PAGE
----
However, that doesn’t mean that all manufacturers are looking through Brexit to press on with their current investment plans. Nor does it mean that manufacturers are unlikely to scrap existing or new investments further into the two-year time horizon of the survey. Rather this indicates, that at present, a slowdown in investment continues to be the most likely outcome over the next two years, as opposed to an outright collapse in manufacturers’ investment intentions post-referendum.
What’s driving the resilience?
While at first glance the results may seem counter-intuitive, looking at the underlying drivers can shed some light around this resilience. A range of factors are playing a role to sustain manufacturers’ short-term investment plans since the referendum.
First and foremost, our survey looks to identify investment intentions in the manufacturing sector over the next two years. This means that the time horizon falls well within the expected negotiation period between the UK government and EU institutions and well before the UK’s actual withdrawal from the EU. Manufacturers cannot press the pause button on their business until the UK’s future relationship with the EU is sorted out.
This is also true in terms of their capital investment; while they will be spending less on kit, they can’t allow their existing capital to wear out. Nor can they stay idle in the face of demand uncertainty; manufacturers are looking for ways to grow their sales by innovating and diversifying into new markets.
But political uncertainty spikes
So, overall investment levels and the key drivers behind those are broadly unchanged between our March and August surveys. However, there is one key movement. Political uncertainty has more than quadrupled to 21% from just 5% in August, to record the highest level in the history of our survey. This is inevitably adding another layer of complexity to manufacturers’ investment plans.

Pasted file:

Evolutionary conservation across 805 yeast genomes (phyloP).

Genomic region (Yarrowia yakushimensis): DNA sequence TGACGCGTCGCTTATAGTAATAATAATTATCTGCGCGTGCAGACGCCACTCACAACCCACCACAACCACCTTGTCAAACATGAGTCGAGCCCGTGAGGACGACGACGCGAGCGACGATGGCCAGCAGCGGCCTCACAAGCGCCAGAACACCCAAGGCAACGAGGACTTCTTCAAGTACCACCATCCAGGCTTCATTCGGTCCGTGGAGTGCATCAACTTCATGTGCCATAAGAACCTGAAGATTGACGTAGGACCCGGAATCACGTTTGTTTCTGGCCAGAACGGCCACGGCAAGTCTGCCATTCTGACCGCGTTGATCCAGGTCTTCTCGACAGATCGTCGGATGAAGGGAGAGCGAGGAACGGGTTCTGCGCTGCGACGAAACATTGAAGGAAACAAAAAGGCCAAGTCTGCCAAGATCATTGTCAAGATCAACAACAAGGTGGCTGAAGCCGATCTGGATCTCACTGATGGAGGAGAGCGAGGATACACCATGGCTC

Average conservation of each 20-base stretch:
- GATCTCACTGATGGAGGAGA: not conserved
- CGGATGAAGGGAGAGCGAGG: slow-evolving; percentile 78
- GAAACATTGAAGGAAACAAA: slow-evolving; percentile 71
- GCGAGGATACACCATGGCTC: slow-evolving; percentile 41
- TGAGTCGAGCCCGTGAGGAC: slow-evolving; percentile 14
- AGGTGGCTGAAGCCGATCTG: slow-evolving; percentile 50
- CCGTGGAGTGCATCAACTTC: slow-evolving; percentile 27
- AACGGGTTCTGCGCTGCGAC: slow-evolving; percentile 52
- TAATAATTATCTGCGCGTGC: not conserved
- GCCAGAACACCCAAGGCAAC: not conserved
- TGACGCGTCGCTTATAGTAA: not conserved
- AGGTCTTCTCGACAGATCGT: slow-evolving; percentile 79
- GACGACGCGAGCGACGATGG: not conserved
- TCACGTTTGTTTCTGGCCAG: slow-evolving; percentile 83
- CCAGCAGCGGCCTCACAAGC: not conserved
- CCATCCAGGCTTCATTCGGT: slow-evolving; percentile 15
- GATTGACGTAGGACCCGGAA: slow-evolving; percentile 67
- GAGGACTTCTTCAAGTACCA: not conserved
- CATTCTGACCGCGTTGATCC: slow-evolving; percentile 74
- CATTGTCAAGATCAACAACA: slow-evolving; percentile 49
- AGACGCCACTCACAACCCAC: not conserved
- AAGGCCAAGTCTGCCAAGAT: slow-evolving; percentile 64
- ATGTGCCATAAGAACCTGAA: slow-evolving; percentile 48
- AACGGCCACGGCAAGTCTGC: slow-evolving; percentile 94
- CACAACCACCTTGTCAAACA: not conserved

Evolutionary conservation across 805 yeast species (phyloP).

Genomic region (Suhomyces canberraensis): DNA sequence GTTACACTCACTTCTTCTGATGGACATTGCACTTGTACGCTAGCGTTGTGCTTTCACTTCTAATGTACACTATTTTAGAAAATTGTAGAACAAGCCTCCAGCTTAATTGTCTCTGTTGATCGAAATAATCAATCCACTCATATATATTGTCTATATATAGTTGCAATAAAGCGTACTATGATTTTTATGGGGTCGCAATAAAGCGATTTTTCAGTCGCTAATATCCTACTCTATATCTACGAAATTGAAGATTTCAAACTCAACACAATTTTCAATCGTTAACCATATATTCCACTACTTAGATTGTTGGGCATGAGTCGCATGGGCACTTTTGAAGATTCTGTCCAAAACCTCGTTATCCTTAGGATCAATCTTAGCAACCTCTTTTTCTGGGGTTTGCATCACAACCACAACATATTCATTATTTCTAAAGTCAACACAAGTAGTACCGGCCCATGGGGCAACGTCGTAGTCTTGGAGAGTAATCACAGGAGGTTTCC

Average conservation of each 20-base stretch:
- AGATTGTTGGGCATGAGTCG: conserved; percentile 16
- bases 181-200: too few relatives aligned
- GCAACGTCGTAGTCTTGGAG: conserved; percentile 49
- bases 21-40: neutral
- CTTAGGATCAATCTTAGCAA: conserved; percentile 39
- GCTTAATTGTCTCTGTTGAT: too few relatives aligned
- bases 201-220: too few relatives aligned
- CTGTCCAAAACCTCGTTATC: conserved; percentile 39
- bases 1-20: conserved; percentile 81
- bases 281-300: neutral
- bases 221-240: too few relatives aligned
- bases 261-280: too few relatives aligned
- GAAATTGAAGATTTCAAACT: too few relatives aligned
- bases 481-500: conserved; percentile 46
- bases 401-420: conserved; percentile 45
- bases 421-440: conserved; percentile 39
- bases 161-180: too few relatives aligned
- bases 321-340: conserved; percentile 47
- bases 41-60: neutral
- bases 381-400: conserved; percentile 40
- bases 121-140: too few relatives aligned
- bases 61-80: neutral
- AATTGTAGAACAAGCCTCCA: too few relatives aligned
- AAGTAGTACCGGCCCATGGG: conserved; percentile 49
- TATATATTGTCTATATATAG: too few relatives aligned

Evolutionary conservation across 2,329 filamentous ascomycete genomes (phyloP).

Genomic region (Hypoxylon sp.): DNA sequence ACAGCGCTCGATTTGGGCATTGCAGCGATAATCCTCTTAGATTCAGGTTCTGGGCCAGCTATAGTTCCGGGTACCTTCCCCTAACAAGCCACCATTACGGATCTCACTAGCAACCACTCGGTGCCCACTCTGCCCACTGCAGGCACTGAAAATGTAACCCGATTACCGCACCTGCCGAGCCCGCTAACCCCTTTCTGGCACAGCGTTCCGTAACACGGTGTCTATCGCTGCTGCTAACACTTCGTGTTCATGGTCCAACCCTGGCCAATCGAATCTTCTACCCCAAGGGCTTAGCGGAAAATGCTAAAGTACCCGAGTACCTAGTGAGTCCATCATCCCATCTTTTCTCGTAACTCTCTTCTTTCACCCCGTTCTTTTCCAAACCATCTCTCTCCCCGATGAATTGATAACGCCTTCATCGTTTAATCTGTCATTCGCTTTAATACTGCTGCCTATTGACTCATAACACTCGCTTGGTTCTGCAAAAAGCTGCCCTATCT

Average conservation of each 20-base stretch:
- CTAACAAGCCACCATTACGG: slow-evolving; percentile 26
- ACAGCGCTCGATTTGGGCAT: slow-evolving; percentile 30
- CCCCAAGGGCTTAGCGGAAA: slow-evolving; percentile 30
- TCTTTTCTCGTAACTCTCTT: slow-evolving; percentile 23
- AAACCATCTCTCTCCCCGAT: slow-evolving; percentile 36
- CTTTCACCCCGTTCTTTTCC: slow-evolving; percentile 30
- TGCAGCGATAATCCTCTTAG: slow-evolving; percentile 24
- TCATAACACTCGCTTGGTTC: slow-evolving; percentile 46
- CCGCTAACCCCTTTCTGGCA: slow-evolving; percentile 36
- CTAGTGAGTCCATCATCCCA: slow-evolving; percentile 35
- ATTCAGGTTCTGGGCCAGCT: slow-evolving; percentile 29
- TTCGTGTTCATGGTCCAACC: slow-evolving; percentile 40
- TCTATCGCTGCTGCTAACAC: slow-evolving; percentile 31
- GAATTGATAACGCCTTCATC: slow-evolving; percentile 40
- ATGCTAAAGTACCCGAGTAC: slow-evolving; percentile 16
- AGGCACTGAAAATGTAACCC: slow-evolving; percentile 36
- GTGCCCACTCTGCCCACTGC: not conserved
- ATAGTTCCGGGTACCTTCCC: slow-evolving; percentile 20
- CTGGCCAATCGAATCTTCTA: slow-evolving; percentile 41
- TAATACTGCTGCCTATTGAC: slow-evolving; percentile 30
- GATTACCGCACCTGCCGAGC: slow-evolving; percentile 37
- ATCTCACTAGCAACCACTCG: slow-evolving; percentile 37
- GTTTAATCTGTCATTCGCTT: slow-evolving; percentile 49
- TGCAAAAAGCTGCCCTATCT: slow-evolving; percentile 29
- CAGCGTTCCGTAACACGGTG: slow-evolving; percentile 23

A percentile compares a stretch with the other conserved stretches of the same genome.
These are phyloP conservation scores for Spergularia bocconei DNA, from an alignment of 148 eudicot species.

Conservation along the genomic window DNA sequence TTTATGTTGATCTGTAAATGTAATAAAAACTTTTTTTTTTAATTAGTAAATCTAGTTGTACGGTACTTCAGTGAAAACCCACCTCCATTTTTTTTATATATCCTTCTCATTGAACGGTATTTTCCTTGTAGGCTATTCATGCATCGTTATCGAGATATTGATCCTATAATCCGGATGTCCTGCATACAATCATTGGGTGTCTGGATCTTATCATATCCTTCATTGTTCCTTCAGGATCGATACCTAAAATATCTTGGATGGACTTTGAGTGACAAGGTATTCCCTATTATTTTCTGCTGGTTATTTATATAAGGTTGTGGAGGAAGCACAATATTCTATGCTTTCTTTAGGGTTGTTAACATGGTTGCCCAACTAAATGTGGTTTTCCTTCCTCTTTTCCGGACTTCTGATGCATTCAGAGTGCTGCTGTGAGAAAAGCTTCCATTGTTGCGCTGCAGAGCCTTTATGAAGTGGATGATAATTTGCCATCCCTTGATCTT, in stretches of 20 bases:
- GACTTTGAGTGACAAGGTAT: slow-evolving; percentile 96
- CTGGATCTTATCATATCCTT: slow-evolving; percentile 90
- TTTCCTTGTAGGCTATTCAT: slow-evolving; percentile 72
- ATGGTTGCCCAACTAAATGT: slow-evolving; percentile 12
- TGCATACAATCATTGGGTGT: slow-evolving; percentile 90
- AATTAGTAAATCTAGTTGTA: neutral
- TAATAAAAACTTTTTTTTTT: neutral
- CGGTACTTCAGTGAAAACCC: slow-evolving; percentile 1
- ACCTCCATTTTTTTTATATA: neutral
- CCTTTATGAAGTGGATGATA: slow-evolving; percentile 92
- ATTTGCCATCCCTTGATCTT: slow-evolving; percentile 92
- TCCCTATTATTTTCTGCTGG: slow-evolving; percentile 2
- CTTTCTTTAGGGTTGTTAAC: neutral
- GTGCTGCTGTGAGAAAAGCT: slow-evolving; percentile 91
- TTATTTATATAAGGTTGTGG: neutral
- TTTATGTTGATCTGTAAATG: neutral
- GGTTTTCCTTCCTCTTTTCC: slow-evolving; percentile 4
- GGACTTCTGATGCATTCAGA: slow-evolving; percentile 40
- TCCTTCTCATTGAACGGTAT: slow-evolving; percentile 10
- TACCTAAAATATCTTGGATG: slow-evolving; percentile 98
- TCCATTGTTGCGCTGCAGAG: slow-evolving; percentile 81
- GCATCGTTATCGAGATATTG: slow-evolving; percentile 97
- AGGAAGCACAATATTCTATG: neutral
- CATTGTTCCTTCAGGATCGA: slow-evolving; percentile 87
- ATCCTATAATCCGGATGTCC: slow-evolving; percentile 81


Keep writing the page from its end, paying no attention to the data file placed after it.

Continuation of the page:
Moreover, the demand outlook has shifted somewhat. Manufacturers are now considerably more optimistic about the export outlook, with stronger demand from key exports markets and the depreciation of the pound, providing a shot in the arm to exporters. Conversely, the outlook for the domestic demand environment has moved further into the red.
Summing it up
The results of our survey suggest that manufacturing investment in plant and machinery is in for a slowdown over the next two years. Elevated levels of uncertainty are clouding the ability of businesses to forecast future demand and therefore their confidence to proceed with large-scale investments.
The referendum result has not changed this underlying trend; manufacturers’ investment intentions post-referendum are broadly in line with where they were back in March. Manufacturers still need to invest to have the capacity in place to fulfil existing customer requirements and satisfy current demand.
However, while the referendum did not prove to be the trigger for a change in manufacturers’ short-term investment behaviour, that doesn’t mean that we’re out of the woods just yet. There is a range of potential trigger points likely to surface over the next two years, with the activation of article 50 or the location of a multinational’s next round of investment, featuring high on that list.
In any case, lack of visibility around these trigger points means manufacturers are likely to refrain from any investments that fall outside of fulfilling current customer needs within this two year time-horizon. And while our survey points to hesitation among manufacturers to invest heavily even before the referendum, any marginal investment decisions are less likely to get over the line after the Brexit result.